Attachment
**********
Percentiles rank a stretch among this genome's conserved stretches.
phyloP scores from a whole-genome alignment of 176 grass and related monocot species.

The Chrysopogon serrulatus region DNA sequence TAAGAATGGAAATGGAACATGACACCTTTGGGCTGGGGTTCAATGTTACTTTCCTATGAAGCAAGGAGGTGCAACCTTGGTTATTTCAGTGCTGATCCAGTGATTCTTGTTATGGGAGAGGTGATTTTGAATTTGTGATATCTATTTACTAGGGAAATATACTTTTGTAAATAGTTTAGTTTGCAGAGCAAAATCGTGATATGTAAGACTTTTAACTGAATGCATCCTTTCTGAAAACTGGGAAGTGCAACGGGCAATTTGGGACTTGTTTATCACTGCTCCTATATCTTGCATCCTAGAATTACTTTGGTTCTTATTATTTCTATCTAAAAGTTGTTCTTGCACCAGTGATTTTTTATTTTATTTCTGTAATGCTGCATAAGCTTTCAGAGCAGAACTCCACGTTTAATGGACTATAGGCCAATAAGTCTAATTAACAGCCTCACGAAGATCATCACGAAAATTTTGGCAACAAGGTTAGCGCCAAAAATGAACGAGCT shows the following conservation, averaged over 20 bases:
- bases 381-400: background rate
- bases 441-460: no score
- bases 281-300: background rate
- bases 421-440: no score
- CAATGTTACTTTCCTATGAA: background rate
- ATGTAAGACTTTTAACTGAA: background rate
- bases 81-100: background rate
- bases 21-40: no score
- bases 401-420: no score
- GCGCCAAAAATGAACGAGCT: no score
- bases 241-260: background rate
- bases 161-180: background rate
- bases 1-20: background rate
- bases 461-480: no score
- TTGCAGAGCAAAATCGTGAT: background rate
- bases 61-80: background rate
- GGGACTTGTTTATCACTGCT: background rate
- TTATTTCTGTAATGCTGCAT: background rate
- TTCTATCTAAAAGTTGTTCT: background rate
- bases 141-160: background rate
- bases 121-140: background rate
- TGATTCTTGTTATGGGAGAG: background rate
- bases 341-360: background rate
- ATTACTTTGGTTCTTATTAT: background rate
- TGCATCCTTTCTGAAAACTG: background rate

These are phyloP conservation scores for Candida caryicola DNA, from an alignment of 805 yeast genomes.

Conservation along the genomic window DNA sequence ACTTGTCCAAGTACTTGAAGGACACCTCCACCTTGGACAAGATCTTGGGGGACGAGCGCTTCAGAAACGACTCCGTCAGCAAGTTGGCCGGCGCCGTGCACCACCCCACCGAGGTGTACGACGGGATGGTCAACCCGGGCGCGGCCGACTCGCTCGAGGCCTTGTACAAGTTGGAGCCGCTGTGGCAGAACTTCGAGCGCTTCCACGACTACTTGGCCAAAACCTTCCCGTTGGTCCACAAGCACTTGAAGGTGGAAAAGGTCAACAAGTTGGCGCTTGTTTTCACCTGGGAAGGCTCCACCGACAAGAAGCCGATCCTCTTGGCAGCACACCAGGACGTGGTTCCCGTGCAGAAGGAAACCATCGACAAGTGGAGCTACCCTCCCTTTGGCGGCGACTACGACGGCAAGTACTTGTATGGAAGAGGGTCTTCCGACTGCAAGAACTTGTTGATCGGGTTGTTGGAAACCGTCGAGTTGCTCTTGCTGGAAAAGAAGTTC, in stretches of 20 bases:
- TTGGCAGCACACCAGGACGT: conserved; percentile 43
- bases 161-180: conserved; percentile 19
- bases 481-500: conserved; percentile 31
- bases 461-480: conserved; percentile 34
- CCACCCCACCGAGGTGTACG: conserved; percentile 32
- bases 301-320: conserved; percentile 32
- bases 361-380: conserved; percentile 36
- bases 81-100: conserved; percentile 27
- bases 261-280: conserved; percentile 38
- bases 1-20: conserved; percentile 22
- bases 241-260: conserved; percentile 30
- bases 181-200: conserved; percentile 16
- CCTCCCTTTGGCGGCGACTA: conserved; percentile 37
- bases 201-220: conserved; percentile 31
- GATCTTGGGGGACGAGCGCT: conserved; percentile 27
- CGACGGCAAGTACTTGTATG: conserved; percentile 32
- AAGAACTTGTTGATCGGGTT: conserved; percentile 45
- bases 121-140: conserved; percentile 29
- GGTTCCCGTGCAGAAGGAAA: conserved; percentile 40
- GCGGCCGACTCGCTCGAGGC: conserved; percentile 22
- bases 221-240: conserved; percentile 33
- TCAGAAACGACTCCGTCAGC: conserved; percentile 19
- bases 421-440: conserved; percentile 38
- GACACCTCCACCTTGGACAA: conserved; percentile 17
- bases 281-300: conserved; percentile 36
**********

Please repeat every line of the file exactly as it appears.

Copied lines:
Percentiles rank a stretch among this genome's conserved stretches.
phyloP scores from a whole-genome alignment of 176 grass and related monocot species.

The Chrysopogon serrulatus region DNA sequence TAAGAATGGAAATGGAACATGACACCTTTGGGCTGGGGTTCAATGTTACTTTCCTATGAAGCAAGGAGGTGCAACCTTGGTTATTTCAGTGCTGATCCAGTGATTCTTGTTATGGGAGAGGTGATTTTGAATTTGTGATATCTATTTACTAGGGAAATATACTTTTGTAAATAGTTTAGTTTGCAGAGCAAAATCGTGATATGTAAGACTTTTAACTGAATGCATCCTTTCTGAAAACTGGGAAGTGCAACGGGCAATTTGGGACTTGTTTATCACTGCTCCTATATCTTGCATCCTAGAATTACTTTGGTTCTTATTATTTCTATCTAAAAGTTGTTCTTGCACCAGTGATTTTTTATTTTATTTCTGTAATGCTGCATAAGCTTTCAGAGCAGAACTCCACGTTTAATGGACTATAGGCCAATAAGTCTAATTAACAGCCTCACGAAGATCATCACGAAAATTTTGGCAACAAGGTTAGCGCCAAAAATGAACGAGCT shows the following conservation, averaged over 20 bases:
- bases 381-400: background rate
- bases 441-460: no score
- bases 281-300: background rate
- bases 421-440: no score
- CAATGTTACTTTCCTATGAA: background rate
- ATGTAAGACTTTTAACTGAA: background rate
- bases 81-100: background rate
- bases 21-40: no score
- bases 401-420: no score
- GCGCCAAAAATGAACGAGCT: no score
- bases 241-260: background rate
- bases 161-180: background rate
- bases 1-20: background rate
- bases 461-480: no score
- TTGCAGAGCAAAATCGTGAT: background rate
- bases 61-80: background rate
- GGGACTTGTTTATCACTGCT: background rate
- TTATTTCTGTAATGCTGCAT: background rate
- TTCTATCTAAAAGTTGTTCT: background rate
- bases 141-160: background rate
- bases 121-140: background rate
- TGATTCTTGTTATGGGAGAG: background rate
- bases 341-360: background rate
- ATTACTTTGGTTCTTATTAT: background rate
- TGCATCCTTTCTGAAAACTG: background rate

These are phyloP conservation scores for Candida caryicola DNA, from an alignment of 805 yeast genomes.

Conservation along the genomic window DNA sequence ACTTGTCCAAGTACTTGAAGGACACCTCCACCTTGGACAAGATCTTGGGGGACGAGCGCTTCAGAAACGACTCCGTCAGCAAGTTGGCCGGCGCCGTGCACCACCCCACCGAGGTGTACGACGGGATGGTCAACCCGGGCGCGGCCGACTCGCTCGAGGCCTTGTACAAGTTGGAGCCGCTGTGGCAGAACTTCGAGCGCTTCCACGACTACTTGGCCAAAACCTTCCCGTTGGTCCACAAGCACTTGAAGGTGGAAAAGGTCAACAAGTTGGCGCTTGTTTTCACCTGGGAAGGCTCCACCGACAAGAAGCCGATCCTCTTGGCAGCACACCAGGACGTGGTTCCCGTGCAGAAGGAAACCATCGACAAGTGGAGCTACCCTCCCTTTGGCGGCGACTACGACGGCAAGTACTTGTATGGAAGAGGGTCTTCCGACTGCAAGAACTTGTTGATCGGGTTGTTGGAAACCGTCGAGTTGCTCTTGCTGGAAAAGAAGTTC, in stretches of 20 bases:
- TTGGCAGCACACCAGGACGT: conserved; percentile 43
- bases 161-180: conserved; percentile 19
- bases 481-500: conserved; percentile 31
- bases 461-480: conserved; percentile 34
- CCACCCCACCGAGGTGTACG: conserved; percentile 32
- bases 301-320: conserved; percentile 32
- bases 361-380: conserved; percentile 36
- bases 81-100: conserved; percentile 27
- bases 261-280: conserved; percentile 38
- bases 1-20: conserved; percentile 22
- bases 241-260: conserved; percentile 30
- bases 181-200: conserved; percentile 16
- CCTCCCTTTGGCGGCGACTA: conserved; percentile 37
- bases 201-220: conserved; percentile 31
- GATCTTGGGGGACGAGCGCT: conserved; percentile 27
- CGACGGCAAGTACTTGTATG: conserved; percentile 32
- AAGAACTTGTTGATCGGGTT: conserved; percentile 45
- bases 121-140: conserved; percentile 29
- GGTTCCCGTGCAGAAGGAAA: conserved; percentile 40
- GCGGCCGACTCGCTCGAGGC: conserved; percentile 22
- bases 221-240: conserved; percentile 33
- TCAGAAACGACTCCGTCAGC: conserved; percentile 19
- bases 421-440: conserved; percentile 38
- GACACCTCCACCTTGGACAA: conserved; percentile 17
- bases 281-300: conserved; percentile 36